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Supreme Court of Canada

Motor vehicle—Injury to passenger—Action instituted against driver and Highway Victims Indemnity Fund under s. 43 of the Act—Joint and several condemnation—Application for payment under s. 36 of the Act—Whether driver’s insurer will benefit by the payment made by the Fund—Subrogation—Highway Victims Indemnity Act, R.S.Q. 1964, c. 232, ss. 36, 37, 39, 43—Civil Code, art. 1103 et seq.

The plaintiff was injured when the automobile in which she was a passenger came to a stop against a tree, the driver having been forced to the shoulder of the highway by a large truck coming at him and not keeping on the right side. Because the truck driver could not be traced, the plaintiff instituted her action in damages against the driver of the automobile and against the appellant under s. 43 of the Highway Victims Indemnity Act, R.S.Q. 1964, c. 232. The trial judge held both drivers at fault; he assessed the truck driver’s liability at 80 per cent and the automobile driver’s at 20 per cent; and he pronounced a joint and several condemnation. The appeal of the driver of the automobile is still pending. Since the appellant did not appeal, the plaintiff made to it an application for payment under s. 36 of the Act, and she declared under oath therein that no insurer would benefit by the amount claimed. The Superior Court dismissed the opposition made by the appellant against the writ of execution which was issued. This judgment was affirmed by the Court of Appeal. The appellant appealed to this Court.

Held: The appeal should be dismissed.

Per Fauteux, Abbott and Ritchie JJ.: Section 43 of the Act creates an independent right of action against the Highway Victims Indemnity Fund in cases where the driver or owner of an automobile causing an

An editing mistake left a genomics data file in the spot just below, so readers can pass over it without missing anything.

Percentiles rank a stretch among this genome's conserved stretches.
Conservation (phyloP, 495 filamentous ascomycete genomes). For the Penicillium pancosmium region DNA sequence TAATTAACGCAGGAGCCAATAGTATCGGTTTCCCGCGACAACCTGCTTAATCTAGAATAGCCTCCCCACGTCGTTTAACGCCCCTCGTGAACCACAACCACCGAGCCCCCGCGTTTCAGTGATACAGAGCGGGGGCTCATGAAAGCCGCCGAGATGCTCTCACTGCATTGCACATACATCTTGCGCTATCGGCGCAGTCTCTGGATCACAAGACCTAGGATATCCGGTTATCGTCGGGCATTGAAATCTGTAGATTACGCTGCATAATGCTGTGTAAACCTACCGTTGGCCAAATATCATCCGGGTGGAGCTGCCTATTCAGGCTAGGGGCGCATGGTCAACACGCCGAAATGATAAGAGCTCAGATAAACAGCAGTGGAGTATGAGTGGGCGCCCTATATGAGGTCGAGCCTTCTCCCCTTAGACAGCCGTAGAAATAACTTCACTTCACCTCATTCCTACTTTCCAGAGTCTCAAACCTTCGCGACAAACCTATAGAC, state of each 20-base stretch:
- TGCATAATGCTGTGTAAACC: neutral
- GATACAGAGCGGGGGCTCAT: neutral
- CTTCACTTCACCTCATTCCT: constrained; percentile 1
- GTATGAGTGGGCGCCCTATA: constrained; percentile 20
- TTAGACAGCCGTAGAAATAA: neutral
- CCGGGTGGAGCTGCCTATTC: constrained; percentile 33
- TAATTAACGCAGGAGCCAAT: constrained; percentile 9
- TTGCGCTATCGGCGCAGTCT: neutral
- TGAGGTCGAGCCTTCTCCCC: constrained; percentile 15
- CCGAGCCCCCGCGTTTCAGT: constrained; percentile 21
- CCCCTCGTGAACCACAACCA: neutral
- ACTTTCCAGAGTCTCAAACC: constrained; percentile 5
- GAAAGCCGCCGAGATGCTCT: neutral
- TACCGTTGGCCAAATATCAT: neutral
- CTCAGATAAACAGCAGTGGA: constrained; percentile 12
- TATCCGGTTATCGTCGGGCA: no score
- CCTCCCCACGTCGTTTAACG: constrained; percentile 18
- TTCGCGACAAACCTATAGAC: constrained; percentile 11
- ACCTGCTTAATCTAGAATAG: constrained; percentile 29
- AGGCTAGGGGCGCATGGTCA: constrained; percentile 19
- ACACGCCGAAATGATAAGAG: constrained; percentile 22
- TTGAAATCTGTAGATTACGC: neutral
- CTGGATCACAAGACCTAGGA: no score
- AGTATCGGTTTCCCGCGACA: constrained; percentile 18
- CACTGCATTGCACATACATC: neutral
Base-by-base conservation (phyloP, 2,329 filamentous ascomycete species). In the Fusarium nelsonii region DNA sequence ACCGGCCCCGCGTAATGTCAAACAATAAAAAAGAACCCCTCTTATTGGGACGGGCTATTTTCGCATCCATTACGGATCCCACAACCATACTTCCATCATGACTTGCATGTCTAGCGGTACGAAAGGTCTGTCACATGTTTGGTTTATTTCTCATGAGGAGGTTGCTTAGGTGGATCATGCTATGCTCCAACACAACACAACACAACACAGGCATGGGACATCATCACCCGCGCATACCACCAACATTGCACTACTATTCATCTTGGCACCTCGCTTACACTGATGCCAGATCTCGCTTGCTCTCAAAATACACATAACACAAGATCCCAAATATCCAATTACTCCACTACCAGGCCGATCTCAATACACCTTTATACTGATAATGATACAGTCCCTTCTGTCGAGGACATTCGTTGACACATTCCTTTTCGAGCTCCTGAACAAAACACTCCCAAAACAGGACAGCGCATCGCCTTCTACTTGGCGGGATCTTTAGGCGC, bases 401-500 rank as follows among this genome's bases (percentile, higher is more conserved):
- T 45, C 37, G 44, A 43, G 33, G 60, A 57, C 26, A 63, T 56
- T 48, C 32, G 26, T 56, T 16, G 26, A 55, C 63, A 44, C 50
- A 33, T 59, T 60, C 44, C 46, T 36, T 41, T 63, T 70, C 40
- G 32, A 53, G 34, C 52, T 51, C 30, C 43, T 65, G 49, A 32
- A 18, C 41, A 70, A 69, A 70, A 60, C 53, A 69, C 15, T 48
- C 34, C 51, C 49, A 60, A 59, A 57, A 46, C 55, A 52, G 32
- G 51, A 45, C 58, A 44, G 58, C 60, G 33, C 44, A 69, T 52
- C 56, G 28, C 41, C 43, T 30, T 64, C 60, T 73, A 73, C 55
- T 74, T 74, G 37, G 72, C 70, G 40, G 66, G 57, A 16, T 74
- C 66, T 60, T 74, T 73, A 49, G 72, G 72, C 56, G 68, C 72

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accident is unknown, and ss. 36 to 42 of the Act have no application to the judgment in such an action. The ordinary rules respecting joint and several liability under the Civil Code apply to the judgment in this case.

Per Hall and Pigeon JJ.: It has not been shown that an insurer will benefit by the amount that the appellant is condemned to pay to the plaintiff. Under s. 39 of the Act, the effect of the plaintiff’s application for payment to the Fund is to subrogate it in her rights against the driver of the automobile and, consequently, against the latter’s insurer. The plaintiff does not rely on subrogation to find her right but only to answer the defence urged by the appellant. In showing that subrogation exists, the plaintiff proves effectively that the driver’s insurer will not benefit by the amount paid to the plaintiff.

APPEAL from a judgment of the Court of Queen’s Bench, Appeal Side, province of Quebec, affirming a judgment of Associate Chief Justice Challies. Appeal dismissed.

Louis-Philippe de Grandpré, Q.C., and Guy Gilbert, for the defendant, appellant.

L.L. Tinkoff, Q.C., and David Goldenblatt, for the plaintiff, respondent.

The judgment of Fauteux, Abbott and Ritchie JJ. was delivered by

ABBOTT J.—The relevant facts are set out in the reasons of my brother Pigeon which I have had the advantage of considering. I agree with him that the appeal should be dismissed but, with respect, I prefer to do so upon the basis of the grounds expressed by Rivard and Brossard JJ. in the Court below.

In her action, respondent sued both one Claude Therrien (the driver of the car in which she was a passenger) and the Highway Victims Indemnity Fund, representing the driver of a second vehicle whose identity could not be ascertained, alleging that the accident was due to the concurrent fault of Therrien and of the unknown driver.

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The action was contested by both defendants. In its defence, appellant did not raise any question as to form or procedure or plead that it had not been validly summoned. Its defence was that no other vehicle was involved in the accident which, it alleged, was due solely to the fault of the defendant Therrien.

Judgment was rendered on September 7, 1966, condemning both defendants jointly and severally, to pay respondent the sum of $33,490.30 with interest and costs. Responsibility was divided as between the two defendants on the basis of eighty per cent to appellant and twenty per cent to Therrien. Therrien appealed from that judgment and his appeal is still pending. The appellant did not appeal and the judgment against it is a final judgment.